Mrs. Layyah Barakat, the Syrian who was advertised to lecture in the First Presbyterian church on February 13, but who was prevented, will give her illustrated lecture on Thursday, March 13, at 8 p. m., in the First church. Tickets can be had at the drug stores as before.
"Peck's Bad Boy" was given at the opera house on Saturday evening. The performance proved very attractive to the gallery gods, but failed to do so with the larger portion of the audience. The play of "Peck's Bad Boy" should follow the example set by the book of that name - retire from public view.
It is a source of gratification to the persons who had in charge the entertainment given in the opera house Saturday night, the 1st inst., for the benefit of the hospital, that their efforts were so successful. On Friday the committee in charge handed over to the trustees of the hospital $163.50, the net proceeds of the entertainment.
Letters Held at the Postoffice.
Improperly addressed: Miss Effie Riggle, 200 Ninth street; E. P. McCormick, Fourteenth avenue and Twelfth street; John F. Black, First avenue and Seventh street; Mrs. Ellen Connolly, 1320 Fifth avenue; Ezekiel Ames, 2421 Seventh avenue; Mrs. Kate Kuhn, 1109 Seventeenth avenue; Mrs. Jennie Robinson, 1507 Seventh avenue; George Weisman, 1118 Fourth avenue; P. Good, Eleventh avenue; Chalsmore Piper, 810 Ninth street; M. Farabaugh, 1314 Second avenue; Miss Ray Keith, 803 First avenue (2); J. L. Hetrick, 513 Eighth avenue (2); Alex. Hildebrand, 319 Sixth avenue; George Graham, 1128 Eleventh avenue; Samuel Isenberg, 2427 Maple avenue.
For postage - Miss Clara Corbin, Houtzdale, Pa.; Butterick Publishing company, New York.
Death of a Resident of Collinsville.
Mr. William Hampton, an aged and respected resident of Collinsville, died at his residence in that place on Saturday. He was 65 years of age and well and favorably known to many of the older residents of this city, he having come here about thirty-five years ago. He is survived by his wife and one brother. The funeral will leave his late residence at 2.15 p. m. to-day, to proceed to St. Luke's Episcopal church, where services will be conducted at 3 by Rev. A. S. Woodle. Interment in Oak Ridge cemetery.
Citizens Loan and Building Association.
The annual meeting of the stockholders of the Citizens loan and building association for the purpose of electing officers and to transact other business that may be necessary, will be held in Alexander & Herr's association room, on Eleventh avenue, Friday, March 14, at 7 o'clock.
Three hundred shares of stock in the fourth series will be issued. Stock can be had by applying to the following officers: N. C. Barclay, P. H. Kelly, Paul Sharp, J. D. Overcash, Thomas Lynam, John Blake, A. J. Anderson, E. T. O'Friel, Joseph Hoofnagle, John Gwin, E. H. Flick, or to the secretary.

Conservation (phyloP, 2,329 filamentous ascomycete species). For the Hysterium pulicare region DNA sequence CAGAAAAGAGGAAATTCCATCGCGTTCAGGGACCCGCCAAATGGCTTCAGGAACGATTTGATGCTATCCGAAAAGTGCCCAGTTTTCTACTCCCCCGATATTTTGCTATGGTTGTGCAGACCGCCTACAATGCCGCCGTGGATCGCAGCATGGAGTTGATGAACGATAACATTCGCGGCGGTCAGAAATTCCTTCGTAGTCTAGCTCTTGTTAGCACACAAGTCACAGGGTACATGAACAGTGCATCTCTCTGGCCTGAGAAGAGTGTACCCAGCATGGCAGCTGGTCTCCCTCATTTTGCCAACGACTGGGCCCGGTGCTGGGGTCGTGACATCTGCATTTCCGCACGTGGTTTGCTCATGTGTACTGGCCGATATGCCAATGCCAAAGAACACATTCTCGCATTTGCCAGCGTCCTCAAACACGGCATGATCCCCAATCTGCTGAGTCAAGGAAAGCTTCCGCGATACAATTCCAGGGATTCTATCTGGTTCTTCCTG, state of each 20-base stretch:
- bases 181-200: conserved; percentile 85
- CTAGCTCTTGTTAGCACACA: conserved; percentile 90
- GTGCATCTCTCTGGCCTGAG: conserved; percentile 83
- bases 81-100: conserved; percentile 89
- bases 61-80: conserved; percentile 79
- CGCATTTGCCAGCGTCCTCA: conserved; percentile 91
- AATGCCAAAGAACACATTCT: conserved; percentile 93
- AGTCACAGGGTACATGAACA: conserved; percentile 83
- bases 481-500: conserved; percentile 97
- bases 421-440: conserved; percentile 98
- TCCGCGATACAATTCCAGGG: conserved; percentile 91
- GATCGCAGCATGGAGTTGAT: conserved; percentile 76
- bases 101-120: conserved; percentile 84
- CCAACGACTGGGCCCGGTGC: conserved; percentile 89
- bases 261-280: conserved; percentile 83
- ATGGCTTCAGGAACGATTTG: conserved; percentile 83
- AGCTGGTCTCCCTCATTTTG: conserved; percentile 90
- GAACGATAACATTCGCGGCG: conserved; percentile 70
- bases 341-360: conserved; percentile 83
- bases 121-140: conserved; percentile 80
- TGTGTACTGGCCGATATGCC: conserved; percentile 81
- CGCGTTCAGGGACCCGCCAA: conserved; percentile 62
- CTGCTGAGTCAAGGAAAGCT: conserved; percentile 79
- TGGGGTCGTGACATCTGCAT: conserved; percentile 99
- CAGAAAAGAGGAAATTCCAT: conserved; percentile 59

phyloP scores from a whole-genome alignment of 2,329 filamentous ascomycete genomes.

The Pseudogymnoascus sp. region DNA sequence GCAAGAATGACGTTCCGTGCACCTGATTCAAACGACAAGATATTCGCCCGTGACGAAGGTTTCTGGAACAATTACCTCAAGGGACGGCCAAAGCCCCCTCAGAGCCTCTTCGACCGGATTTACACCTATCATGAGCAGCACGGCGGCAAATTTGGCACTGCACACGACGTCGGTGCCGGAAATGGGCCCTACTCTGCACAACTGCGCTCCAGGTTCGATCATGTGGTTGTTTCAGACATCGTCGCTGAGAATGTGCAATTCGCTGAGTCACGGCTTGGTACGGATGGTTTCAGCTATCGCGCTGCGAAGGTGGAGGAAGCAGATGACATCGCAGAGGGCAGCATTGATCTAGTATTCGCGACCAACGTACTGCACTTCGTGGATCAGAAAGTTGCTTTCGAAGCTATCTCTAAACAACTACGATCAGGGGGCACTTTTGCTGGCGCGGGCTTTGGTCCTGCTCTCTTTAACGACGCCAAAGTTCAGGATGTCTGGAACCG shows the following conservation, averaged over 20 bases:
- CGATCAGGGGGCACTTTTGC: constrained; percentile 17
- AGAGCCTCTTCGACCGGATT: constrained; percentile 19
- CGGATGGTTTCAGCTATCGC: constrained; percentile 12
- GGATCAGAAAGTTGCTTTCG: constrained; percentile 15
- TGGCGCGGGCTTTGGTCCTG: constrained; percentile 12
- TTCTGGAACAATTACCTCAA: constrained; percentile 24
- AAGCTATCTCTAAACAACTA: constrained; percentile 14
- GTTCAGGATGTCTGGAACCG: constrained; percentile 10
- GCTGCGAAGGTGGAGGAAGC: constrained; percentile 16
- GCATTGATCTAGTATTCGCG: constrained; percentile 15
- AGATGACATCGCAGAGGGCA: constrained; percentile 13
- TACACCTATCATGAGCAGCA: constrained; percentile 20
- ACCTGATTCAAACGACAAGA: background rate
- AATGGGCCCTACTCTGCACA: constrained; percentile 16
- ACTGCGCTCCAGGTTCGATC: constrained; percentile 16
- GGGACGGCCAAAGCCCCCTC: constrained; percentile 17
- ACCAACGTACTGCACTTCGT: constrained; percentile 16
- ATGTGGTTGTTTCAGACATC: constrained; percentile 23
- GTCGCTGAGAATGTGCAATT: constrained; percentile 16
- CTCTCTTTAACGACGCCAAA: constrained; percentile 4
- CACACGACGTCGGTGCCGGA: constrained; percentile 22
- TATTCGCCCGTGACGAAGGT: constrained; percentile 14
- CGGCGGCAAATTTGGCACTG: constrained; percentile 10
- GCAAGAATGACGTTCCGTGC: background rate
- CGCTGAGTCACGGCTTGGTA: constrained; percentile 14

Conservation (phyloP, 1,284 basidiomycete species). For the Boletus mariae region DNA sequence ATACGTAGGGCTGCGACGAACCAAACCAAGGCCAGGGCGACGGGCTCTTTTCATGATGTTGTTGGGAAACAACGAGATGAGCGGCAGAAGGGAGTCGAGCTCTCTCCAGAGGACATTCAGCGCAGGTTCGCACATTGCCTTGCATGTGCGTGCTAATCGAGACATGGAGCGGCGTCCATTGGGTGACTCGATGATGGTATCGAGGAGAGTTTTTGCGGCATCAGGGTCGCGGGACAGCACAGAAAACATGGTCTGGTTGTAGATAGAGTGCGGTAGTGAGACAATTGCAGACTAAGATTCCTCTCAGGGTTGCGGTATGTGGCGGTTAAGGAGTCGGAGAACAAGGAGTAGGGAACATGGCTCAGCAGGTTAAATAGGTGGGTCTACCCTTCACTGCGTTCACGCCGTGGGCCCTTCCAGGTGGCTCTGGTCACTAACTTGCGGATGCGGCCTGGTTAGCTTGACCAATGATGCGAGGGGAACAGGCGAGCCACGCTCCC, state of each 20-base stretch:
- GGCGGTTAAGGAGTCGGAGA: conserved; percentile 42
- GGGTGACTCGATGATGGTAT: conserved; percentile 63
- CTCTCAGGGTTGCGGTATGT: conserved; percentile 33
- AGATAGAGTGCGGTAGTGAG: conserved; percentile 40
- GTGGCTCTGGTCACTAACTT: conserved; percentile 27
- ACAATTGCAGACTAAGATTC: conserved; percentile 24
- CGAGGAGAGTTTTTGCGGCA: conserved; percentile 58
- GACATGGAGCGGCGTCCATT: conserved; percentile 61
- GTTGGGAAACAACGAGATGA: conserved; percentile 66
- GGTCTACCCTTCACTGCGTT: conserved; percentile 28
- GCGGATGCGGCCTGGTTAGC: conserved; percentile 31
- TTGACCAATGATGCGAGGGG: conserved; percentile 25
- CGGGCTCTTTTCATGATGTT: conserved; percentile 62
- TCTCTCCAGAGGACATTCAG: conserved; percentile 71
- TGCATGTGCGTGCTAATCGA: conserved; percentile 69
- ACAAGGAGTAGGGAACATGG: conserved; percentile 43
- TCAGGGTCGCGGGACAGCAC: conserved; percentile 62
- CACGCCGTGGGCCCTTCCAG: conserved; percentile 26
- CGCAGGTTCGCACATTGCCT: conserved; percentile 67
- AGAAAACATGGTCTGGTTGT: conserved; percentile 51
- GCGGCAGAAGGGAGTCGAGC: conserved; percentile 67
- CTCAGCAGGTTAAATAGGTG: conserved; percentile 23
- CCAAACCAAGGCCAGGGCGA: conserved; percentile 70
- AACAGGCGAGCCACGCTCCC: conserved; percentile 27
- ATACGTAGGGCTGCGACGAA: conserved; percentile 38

N. C. BARCLAY, President.
People's Building and Logan Association.
The annual meeting of stockholders of the People's Building and Loan Association will be held Thursday, March 13th, at 7:30 p. m., in building association room, 1224 Eleventh avenue, to elect officers and to transact any other business.
A sixth series of three hundred shares will be issued. The books are now open to any who may wish to take stock.
M. H. MACKEY, President.
A party of young ladies and gentlemen were very agreeably entertained at the house of Conductor Isaac Berg and family on Spring street Friday evening last, given in honor of their guest, Miss Sallie Tyson, a very pleasant young lady from Philipsburg, Penna.
A meeting of the Citizen's Steam Fire company will be held in their room in the public building this evening at 7.30. A full attendance of the members is requested.
Among the officials who graced our town with their presence on Saturday was John Wighaman and C. Blythe Jones, county commissioners, and John Orr, sheriff. All bent upon official business.
W. N. Multen, of Pittsburgh, assistant state secretary of the Young Men's Christian association, was in town over Sunday and addressed several meetings. He was well received.
The entertainment of the season will be given in the opera house to-morrow (Tuesday) evening, when the Denmam [Denman] Thompson company, in the great play of "The Two Sisters," will occupy the stage. The company is an excellent one and the play a good one, a combination not frequently found, and those of our people who desire to be entertained will miss a grand treat if they fail to attend.